Thursday, June 7, 2012

UK Community Energy Handbook Review

Review by David Coote

Change in energy generation and consumption in many European nations over the last 20 years has seen a significant increase in renewable energy supply and considerable focus on energy efficiency. One facet of these changes has been the increase in community based energy systems often owned by individuals or co-operatives. For example, one report indicates that in 2010 of the 53GW (as an interesting aside this is comparable to the nameplate capacity of Australia's total grid) of renewable energy generation in Germany, 51% was owned by farmers and individuals. In Australia, we have seen State and Federal Government financial incentives and schemes assisting rooftop photovoltaics, solar hot water and community energy efficiency programs, some community based schemes such as Hepburn Wind, BREAZE in Ballarat and a number of bulk-purchase solar initiatives. For those interested in further developing community energy projects the Rough Guide to Community Energy (published in the UK in 2011 and available for free download at  http://www.roughguide.to/communityenergy/RG_Community_Energy.pdf ) may be useful.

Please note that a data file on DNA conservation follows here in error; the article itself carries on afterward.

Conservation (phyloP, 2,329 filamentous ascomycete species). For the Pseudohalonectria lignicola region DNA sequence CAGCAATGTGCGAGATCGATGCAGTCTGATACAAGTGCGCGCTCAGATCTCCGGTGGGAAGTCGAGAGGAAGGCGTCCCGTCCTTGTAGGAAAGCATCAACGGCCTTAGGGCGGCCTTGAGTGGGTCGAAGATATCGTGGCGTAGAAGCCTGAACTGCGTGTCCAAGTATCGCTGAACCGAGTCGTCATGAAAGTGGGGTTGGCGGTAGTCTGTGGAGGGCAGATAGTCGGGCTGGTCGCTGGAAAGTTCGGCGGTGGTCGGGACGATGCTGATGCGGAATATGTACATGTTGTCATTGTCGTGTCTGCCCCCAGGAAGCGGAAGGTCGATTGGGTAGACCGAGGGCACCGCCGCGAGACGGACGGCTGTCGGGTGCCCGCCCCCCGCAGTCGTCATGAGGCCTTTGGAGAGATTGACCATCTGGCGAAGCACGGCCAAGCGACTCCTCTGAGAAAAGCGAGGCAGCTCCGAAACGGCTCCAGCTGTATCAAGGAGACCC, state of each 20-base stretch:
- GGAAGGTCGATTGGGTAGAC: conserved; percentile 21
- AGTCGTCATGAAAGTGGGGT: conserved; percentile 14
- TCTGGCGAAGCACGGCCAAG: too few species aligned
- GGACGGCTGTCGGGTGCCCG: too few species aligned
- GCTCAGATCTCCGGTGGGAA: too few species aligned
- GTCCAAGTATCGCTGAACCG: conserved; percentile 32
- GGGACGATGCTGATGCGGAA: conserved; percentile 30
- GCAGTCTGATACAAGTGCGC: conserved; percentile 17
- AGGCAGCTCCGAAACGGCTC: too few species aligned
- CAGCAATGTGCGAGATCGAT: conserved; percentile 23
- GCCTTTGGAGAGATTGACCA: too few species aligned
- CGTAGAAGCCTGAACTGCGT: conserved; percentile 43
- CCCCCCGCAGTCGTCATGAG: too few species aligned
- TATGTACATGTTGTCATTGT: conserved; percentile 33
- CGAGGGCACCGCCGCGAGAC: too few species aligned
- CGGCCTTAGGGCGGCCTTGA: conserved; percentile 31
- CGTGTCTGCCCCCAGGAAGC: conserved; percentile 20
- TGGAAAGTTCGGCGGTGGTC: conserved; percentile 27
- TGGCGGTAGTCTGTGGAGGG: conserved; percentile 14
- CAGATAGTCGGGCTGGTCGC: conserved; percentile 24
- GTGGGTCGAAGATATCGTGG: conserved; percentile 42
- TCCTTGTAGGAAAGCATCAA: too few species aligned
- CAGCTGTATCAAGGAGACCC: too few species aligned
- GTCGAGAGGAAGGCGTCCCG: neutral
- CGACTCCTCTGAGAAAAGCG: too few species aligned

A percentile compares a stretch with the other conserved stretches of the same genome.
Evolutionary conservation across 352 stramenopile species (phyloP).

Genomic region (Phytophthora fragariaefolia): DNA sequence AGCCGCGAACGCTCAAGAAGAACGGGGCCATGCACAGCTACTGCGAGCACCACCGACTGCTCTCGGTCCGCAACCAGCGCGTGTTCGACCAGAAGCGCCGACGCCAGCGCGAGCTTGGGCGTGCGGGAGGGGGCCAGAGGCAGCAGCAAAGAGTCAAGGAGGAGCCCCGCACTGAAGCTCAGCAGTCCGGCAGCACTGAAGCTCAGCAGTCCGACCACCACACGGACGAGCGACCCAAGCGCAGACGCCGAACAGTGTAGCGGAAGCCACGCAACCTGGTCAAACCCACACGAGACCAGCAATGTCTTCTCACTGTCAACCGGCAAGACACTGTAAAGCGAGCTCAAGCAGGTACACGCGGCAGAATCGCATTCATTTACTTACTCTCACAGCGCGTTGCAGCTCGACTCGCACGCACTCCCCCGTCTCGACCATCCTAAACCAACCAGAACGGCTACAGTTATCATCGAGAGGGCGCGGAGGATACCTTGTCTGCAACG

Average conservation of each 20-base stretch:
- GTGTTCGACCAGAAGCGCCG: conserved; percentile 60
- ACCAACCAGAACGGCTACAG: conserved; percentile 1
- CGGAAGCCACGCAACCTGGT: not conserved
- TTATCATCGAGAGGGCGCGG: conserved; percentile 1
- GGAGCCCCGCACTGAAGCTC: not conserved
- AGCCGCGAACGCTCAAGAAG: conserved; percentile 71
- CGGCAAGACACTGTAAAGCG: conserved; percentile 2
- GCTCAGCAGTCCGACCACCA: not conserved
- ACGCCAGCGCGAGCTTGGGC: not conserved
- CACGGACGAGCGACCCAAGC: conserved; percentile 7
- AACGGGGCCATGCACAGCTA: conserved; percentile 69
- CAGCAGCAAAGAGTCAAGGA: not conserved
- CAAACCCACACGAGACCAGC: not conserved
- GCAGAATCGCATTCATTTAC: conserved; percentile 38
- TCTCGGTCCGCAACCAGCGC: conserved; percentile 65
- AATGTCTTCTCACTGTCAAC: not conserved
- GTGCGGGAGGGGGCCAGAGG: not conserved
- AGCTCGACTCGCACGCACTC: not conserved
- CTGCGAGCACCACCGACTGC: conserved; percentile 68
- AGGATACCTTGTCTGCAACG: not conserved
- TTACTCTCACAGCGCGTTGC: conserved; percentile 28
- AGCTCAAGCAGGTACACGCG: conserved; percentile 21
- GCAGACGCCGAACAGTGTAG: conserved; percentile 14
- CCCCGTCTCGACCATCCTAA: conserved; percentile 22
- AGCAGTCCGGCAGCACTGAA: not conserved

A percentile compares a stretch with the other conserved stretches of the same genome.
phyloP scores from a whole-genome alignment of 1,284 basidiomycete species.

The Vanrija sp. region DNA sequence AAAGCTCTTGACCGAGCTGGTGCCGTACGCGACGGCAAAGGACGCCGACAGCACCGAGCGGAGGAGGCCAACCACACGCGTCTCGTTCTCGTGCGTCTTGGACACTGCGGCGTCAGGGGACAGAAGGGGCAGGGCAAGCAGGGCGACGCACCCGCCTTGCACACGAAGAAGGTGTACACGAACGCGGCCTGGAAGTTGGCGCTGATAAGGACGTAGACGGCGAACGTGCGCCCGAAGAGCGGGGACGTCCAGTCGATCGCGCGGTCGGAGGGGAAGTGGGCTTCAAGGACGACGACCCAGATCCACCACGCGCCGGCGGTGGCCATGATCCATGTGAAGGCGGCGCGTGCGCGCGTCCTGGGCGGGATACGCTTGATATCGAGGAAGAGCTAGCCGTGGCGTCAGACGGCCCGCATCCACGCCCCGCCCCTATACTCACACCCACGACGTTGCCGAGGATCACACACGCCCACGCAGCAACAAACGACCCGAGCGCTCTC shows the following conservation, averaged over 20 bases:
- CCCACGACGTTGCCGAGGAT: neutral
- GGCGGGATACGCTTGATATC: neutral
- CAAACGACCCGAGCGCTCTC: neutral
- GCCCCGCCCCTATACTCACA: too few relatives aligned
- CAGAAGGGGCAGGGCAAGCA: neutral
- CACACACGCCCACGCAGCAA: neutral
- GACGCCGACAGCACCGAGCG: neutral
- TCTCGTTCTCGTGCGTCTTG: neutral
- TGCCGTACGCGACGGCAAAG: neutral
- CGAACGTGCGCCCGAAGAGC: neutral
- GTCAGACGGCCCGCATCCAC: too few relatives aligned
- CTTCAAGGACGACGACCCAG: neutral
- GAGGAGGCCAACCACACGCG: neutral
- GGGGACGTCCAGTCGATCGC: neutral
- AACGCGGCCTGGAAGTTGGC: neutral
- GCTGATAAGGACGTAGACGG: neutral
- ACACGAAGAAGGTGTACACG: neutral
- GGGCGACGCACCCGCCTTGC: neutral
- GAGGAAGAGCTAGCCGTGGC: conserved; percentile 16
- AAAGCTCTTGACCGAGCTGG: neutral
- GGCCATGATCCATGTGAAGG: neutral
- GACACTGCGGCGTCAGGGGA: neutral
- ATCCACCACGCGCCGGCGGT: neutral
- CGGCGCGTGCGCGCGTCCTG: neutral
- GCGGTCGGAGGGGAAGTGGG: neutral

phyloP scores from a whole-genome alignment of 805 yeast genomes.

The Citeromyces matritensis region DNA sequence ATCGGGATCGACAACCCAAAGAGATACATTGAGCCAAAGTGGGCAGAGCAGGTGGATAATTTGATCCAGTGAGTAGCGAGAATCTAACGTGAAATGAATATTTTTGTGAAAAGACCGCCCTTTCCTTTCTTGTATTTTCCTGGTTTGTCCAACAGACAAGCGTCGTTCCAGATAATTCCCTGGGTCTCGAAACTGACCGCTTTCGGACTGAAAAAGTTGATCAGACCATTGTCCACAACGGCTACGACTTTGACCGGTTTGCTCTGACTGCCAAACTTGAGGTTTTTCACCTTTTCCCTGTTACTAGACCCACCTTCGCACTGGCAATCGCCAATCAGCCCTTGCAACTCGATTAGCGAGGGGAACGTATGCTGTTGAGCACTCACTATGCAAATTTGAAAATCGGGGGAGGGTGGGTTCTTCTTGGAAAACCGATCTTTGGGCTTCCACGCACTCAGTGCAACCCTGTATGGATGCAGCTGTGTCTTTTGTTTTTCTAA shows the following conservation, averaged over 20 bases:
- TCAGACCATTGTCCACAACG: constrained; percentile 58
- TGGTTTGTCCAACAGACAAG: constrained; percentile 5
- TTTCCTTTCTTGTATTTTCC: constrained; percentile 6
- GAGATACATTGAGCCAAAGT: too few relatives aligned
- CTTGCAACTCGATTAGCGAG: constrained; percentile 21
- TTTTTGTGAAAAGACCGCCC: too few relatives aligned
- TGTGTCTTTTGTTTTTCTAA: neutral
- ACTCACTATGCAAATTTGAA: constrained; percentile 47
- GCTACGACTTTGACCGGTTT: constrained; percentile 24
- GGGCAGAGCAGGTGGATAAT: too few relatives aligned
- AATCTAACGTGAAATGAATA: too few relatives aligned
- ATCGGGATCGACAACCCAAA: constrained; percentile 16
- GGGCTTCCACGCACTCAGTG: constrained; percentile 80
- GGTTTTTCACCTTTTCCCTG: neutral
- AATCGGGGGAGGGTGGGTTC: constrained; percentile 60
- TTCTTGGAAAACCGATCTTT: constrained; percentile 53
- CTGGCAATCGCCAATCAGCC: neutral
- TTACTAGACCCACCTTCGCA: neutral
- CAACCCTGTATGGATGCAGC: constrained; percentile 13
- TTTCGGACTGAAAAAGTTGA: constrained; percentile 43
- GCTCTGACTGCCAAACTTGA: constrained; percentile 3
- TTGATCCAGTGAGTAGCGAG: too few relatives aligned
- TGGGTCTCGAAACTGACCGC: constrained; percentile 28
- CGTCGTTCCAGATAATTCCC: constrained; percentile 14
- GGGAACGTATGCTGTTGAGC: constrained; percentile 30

The handbook covers what community energy projects mean, how they can contribute to the energy mix in the UK, how a community energy group can start and work to deliver renewable energy projects from feasibility study to maintenance of an operational system and the important contribution energy efficiency can make. The authors point out using case studies how community energy projects can improve social equity, increase energy resiliency, keep money spent on energy within the local economy, provide valuable and trusted demonstration sites and help build stronger and more integrated communities.

The book briefly describes a number of renewable electricity and heat technologies including  biomass, solar, wind, anaerobic digestion, heat-pumps, hydro and energy efficiency. Some of the example systems are more relevant to the UK, the energy use data, tariffs and incentive schemes will differ to those in Australia but much of what's covered is useful to groups wishing to build Australian low carbon, renewable energy powered communities. And to companies and government bodies who could contribute to these efforts.

Many of the local climate change groups in Australia appear to have a primary focus on lobbying government. It's arguable that their relevance and impact would be enhanced significantly by delivering projects such as those described in this handbook. There is a substantial opportunity for governments at all levels and companies specialising in bioenergy and other renewables to work with community groups to deliver these schemes. The increased commercial availability of community and domestic scale renewable energy kit and energy efficiency solutions has opened up this field. This handbook offers useful advice and case studies on what can be done.

Copyright David Coote 2012


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